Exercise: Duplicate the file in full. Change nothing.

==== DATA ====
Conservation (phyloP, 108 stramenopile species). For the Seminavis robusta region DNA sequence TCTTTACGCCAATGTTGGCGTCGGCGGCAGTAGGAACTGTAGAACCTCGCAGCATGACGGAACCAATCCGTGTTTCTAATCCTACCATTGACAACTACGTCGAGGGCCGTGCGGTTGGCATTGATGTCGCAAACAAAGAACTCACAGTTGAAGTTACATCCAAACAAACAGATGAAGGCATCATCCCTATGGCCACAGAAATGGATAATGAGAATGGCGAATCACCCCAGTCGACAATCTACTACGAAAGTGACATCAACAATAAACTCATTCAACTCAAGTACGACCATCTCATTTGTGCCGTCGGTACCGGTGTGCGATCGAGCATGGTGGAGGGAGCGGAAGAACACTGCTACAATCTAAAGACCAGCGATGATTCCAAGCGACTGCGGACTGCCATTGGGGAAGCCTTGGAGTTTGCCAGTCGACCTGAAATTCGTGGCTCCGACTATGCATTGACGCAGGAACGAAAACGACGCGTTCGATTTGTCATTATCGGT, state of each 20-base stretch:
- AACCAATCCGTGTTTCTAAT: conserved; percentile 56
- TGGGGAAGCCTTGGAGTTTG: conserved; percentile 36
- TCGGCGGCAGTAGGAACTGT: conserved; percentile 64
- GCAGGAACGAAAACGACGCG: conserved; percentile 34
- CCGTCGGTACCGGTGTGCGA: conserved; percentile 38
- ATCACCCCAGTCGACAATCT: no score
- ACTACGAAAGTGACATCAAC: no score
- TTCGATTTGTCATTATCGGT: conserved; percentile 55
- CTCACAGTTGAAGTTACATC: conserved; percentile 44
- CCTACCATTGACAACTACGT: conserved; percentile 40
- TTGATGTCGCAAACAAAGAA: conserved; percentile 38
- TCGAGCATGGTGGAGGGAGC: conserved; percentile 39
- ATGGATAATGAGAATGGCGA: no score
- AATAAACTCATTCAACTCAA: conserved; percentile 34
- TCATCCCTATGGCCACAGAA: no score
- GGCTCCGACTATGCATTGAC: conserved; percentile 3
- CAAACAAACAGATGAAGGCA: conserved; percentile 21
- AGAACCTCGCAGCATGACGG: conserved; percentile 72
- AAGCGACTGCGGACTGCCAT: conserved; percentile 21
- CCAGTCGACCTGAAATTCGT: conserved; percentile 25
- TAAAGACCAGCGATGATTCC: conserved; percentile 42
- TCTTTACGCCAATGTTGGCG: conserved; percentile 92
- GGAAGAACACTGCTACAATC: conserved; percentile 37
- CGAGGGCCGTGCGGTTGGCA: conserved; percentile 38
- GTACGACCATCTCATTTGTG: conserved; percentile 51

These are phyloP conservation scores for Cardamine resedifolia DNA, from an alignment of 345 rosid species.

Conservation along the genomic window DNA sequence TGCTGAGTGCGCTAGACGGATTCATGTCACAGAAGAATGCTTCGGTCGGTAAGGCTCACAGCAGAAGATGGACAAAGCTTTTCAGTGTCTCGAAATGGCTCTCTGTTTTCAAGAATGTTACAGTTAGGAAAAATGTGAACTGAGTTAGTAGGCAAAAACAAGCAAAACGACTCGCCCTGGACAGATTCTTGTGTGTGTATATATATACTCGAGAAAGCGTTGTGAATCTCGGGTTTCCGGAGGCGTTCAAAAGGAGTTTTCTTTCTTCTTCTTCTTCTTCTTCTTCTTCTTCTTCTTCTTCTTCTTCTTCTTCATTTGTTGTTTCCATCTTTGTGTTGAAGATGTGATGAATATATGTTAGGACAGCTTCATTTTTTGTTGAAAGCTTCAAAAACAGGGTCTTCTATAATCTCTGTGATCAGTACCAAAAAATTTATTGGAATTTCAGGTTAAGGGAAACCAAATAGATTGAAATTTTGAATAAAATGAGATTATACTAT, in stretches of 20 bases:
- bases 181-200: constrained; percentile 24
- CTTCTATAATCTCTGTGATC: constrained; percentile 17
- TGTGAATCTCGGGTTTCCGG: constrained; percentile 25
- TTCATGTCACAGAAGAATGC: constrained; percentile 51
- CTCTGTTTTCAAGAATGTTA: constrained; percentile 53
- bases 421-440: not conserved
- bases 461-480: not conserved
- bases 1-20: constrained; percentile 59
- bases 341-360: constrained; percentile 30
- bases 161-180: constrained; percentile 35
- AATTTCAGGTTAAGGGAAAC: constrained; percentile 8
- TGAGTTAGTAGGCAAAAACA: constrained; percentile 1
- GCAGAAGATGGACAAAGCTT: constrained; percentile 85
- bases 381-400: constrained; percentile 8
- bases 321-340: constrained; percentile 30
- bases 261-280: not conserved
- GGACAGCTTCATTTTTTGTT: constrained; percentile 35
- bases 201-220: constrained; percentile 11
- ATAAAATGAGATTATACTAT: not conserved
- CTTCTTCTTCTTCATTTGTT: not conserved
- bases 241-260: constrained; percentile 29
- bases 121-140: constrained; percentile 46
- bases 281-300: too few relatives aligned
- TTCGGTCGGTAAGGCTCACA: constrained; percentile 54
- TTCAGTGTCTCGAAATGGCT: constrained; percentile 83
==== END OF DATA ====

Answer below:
Conservation (phyloP, 108 stramenopile species). For the Seminavis robusta region DNA sequence TCTTTACGCCAATGTTGGCGTCGGCGGCAGTAGGAACTGTAGAACCTCGCAGCATGACGGAACCAATCCGTGTTTCTAATCCTACCATTGACAACTACGTCGAGGGCCGTGCGGTTGGCATTGATGTCGCAAACAAAGAACTCACAGTTGAAGTTACATCCAAACAAACAGATGAAGGCATCATCCCTATGGCCACAGAAATGGATAATGAGAATGGCGAATCACCCCAGTCGACAATCTACTACGAAAGTGACATCAACAATAAACTCATTCAACTCAAGTACGACCATCTCATTTGTGCCGTCGGTACCGGTGTGCGATCGAGCATGGTGGAGGGAGCGGAAGAACACTGCTACAATCTAAAGACCAGCGATGATTCCAAGCGACTGCGGACTGCCATTGGGGAAGCCTTGGAGTTTGCCAGTCGACCTGAAATTCGTGGCTCCGACTATGCATTGACGCAGGAACGAAAACGACGCGTTCGATTTGTCATTATCGGT, state of each 20-base stretch:
- AACCAATCCGTGTTTCTAAT: conserved; percentile 56
- TGGGGAAGCCTTGGAGTTTG: conserved; percentile 36
- TCGGCGGCAGTAGGAACTGT: conserved; percentile 64
- GCAGGAACGAAAACGACGCG: conserved; percentile 34
- CCGTCGGTACCGGTGTGCGA: conserved; percentile 38
- ATCACCCCAGTCGACAATCT: no score
- ACTACGAAAGTGACATCAAC: no score
- TTCGATTTGTCATTATCGGT: conserved; percentile 55
- CTCACAGTTGAAGTTACATC: conserved; percentile 44
- CCTACCATTGACAACTACGT: conserved; percentile 40
- TTGATGTCGCAAACAAAGAA: conserved; percentile 38
- TCGAGCATGGTGGAGGGAGC: conserved; percentile 39
- ATGGATAATGAGAATGGCGA: no score
- AATAAACTCATTCAACTCAA: conserved; percentile 34
- TCATCCCTATGGCCACAGAA: no score
- GGCTCCGACTATGCATTGAC: conserved; percentile 3
- CAAACAAACAGATGAAGGCA: conserved; percentile 21
- AGAACCTCGCAGCATGACGG: conserved; percentile 72
- AAGCGACTGCGGACTGCCAT: conserved; percentile 21
- CCAGTCGACCTGAAATTCGT: conserved; percentile 25
- TAAAGACCAGCGATGATTCC: conserved; percentile 42
- TCTTTACGCCAATGTTGGCG: conserved; percentile 92
- GGAAGAACACTGCTACAATC: conserved; percentile 37
- CGAGGGCCGTGCGGTTGGCA: conserved; percentile 38
- GTACGACCATCTCATTTGTG: conserved; percentile 51

These are phyloP conservation scores for Cardamine resedifolia DNA, from an alignment of 345 rosid species.

Conservation along the genomic window DNA sequence TGCTGAGTGCGCTAGACGGATTCATGTCACAGAAGAATGCTTCGGTCGGTAAGGCTCACAGCAGAAGATGGACAAAGCTTTTCAGTGTCTCGAAATGGCTCTCTGTTTTCAAGAATGTTACAGTTAGGAAAAATGTGAACTGAGTTAGTAGGCAAAAACAAGCAAAACGACTCGCCCTGGACAGATTCTTGTGTGTGTATATATATACTCGAGAAAGCGTTGTGAATCTCGGGTTTCCGGAGGCGTTCAAAAGGAGTTTTCTTTCTTCTTCTTCTTCTTCTTCTTCTTCTTCTTCTTCTTCTTCTTCTTCTTCATTTGTTGTTTCCATCTTTGTGTTGAAGATGTGATGAATATATGTTAGGACAGCTTCATTTTTTGTTGAAAGCTTCAAAAACAGGGTCTTCTATAATCTCTGTGATCAGTACCAAAAAATTTATTGGAATTTCAGGTTAAGGGAAACCAAATAGATTGAAATTTTGAATAAAATGAGATTATACTAT, in stretches of 20 bases:
- bases 181-200: constrained; percentile 24
- CTTCTATAATCTCTGTGATC: constrained; percentile 17
- TGTGAATCTCGGGTTTCCGG: constrained; percentile 25
- TTCATGTCACAGAAGAATGC: constrained; percentile 51
- CTCTGTTTTCAAGAATGTTA: constrained; percentile 53
- bases 421-440: not conserved
- bases 461-480: not conserved
- bases 1-20: constrained; percentile 59
- bases 341-360: constrained; percentile 30
- bases 161-180: constrained; percentile 35
- AATTTCAGGTTAAGGGAAAC: constrained; percentile 8
- TGAGTTAGTAGGCAAAAACA: constrained; percentile 1
- GCAGAAGATGGACAAAGCTT: constrained; percentile 85
- bases 381-400: constrained; percentile 8
- bases 321-340: constrained; percentile 30
- bases 261-280: not conserved
- GGACAGCTTCATTTTTTGTT: constrained; percentile 35
- bases 201-220: constrained; percentile 11
- ATAAAATGAGATTATACTAT: not conserved
- CTTCTTCTTCTTCATTTGTT: not conserved
- bases 241-260: constrained; percentile 29
- bases 121-140: constrained; percentile 46
- bases 281-300: too few relatives aligned
- TTCGGTCGGTAAGGCTCACA: constrained; percentile 54
- TTCAGTGTCTCGAAATGGCT: constrained; percentile 83